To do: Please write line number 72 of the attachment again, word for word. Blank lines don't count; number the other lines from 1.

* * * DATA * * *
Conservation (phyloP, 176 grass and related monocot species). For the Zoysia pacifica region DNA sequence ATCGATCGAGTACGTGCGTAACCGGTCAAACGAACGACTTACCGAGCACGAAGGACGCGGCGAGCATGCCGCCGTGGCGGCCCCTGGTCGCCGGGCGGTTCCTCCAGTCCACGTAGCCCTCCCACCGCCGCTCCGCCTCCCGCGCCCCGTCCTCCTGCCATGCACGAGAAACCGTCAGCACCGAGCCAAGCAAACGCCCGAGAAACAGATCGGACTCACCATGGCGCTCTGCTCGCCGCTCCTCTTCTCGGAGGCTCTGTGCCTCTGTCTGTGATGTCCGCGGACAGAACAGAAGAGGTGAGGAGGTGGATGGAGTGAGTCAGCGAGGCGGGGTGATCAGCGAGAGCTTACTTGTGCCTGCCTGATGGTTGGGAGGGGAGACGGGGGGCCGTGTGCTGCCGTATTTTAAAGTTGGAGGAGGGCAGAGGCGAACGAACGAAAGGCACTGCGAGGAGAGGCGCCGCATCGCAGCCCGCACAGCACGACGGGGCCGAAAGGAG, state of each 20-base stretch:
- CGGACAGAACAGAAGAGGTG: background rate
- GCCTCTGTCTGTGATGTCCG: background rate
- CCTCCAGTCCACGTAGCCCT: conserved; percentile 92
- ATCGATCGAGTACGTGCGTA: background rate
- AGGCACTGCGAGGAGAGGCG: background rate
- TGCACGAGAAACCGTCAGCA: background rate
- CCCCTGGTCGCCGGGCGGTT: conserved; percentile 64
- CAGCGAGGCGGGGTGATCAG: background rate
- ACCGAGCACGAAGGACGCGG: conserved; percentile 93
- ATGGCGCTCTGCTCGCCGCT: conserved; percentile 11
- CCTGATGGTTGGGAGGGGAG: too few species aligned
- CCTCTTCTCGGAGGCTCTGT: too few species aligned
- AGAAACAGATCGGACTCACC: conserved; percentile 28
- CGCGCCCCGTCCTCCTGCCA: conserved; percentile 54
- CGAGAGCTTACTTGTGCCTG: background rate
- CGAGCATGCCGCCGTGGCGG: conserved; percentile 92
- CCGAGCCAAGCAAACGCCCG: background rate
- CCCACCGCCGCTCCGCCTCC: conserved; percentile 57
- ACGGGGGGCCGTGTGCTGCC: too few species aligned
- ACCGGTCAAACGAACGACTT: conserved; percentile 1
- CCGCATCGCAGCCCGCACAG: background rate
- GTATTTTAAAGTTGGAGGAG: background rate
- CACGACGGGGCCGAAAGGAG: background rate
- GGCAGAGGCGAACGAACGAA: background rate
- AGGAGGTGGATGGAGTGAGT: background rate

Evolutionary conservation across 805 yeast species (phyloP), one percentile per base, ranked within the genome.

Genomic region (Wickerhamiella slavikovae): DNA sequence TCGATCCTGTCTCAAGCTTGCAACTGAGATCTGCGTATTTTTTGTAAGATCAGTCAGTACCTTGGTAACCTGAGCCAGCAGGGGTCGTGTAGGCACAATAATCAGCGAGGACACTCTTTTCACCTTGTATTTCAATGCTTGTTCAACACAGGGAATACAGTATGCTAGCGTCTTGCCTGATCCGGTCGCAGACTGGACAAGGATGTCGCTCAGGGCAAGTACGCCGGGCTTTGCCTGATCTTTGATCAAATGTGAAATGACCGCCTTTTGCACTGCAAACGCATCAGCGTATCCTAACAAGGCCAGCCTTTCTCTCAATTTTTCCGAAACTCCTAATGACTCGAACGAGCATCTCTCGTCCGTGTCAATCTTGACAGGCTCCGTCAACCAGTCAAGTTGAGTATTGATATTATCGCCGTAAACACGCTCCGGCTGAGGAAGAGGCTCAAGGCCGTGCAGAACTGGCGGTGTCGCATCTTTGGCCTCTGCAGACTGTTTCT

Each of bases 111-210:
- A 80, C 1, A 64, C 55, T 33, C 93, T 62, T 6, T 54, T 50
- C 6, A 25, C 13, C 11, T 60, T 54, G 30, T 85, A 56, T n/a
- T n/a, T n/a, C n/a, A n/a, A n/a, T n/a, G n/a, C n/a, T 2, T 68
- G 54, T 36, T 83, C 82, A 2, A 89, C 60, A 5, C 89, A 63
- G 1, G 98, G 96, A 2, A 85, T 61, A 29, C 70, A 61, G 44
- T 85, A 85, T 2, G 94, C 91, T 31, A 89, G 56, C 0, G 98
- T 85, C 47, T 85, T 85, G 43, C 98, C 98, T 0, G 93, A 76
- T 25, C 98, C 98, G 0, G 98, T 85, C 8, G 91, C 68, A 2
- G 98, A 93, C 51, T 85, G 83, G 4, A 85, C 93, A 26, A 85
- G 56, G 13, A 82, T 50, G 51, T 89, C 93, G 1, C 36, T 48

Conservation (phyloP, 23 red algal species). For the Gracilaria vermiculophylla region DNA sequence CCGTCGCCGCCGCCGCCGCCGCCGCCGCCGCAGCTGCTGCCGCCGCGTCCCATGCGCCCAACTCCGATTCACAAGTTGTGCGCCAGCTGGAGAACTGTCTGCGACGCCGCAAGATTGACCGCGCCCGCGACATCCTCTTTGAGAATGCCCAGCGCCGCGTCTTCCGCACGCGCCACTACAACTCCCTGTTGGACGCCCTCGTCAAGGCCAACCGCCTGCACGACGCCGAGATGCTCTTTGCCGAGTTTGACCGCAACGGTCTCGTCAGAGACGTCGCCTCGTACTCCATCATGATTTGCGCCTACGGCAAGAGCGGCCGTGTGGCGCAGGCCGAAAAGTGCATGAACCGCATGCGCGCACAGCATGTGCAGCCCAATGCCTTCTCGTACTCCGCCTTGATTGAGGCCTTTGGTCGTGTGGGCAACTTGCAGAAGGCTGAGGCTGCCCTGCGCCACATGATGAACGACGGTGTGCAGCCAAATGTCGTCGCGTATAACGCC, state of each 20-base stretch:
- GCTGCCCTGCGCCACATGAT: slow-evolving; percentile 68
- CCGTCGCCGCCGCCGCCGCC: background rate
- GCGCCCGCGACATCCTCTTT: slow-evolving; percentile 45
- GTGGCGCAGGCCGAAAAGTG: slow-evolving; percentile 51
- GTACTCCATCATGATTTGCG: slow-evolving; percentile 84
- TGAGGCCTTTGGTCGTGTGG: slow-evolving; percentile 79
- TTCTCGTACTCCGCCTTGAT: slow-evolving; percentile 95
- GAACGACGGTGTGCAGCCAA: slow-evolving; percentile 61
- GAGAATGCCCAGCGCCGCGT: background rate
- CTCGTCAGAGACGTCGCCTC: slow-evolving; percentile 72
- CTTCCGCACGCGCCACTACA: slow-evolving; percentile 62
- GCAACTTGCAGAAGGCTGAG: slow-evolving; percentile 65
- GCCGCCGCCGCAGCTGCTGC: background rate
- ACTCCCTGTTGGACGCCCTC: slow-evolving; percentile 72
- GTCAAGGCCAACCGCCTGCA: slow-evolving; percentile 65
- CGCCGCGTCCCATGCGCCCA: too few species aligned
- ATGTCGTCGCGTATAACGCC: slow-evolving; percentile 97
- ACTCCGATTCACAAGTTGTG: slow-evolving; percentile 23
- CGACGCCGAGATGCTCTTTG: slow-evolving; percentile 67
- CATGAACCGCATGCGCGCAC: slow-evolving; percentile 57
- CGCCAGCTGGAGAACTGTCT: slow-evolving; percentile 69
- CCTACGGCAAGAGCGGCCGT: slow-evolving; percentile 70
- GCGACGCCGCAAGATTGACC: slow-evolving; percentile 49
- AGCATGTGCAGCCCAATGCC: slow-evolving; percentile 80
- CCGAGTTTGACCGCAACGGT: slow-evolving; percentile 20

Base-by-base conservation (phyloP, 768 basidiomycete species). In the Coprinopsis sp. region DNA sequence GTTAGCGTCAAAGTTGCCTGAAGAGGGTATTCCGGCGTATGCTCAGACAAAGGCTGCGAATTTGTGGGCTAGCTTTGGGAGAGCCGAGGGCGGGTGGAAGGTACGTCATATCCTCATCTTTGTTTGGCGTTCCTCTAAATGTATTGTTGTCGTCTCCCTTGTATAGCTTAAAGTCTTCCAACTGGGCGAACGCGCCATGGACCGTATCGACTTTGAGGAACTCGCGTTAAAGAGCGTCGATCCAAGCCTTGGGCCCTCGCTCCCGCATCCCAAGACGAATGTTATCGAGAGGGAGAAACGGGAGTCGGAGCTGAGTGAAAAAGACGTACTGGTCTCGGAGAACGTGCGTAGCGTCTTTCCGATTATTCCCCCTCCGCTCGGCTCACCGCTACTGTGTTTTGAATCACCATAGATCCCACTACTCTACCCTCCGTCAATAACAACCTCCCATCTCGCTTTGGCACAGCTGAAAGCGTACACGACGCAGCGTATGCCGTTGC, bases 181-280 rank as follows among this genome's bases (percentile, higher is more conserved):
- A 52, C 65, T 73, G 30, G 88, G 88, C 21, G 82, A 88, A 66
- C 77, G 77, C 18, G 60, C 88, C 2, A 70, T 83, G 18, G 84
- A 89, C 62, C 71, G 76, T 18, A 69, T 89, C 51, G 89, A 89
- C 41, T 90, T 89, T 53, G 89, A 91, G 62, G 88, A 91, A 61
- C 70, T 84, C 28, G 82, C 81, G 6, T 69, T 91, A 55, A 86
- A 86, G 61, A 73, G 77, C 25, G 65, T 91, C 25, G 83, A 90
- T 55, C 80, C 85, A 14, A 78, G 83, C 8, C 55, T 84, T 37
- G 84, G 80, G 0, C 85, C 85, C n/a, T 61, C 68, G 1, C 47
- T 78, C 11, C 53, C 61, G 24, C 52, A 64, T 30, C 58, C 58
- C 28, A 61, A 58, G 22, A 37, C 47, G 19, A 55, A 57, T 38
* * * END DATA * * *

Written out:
- A 86, G 61, A 73, G 77, C 25, G 65, T 91, C 25, G 83, A 90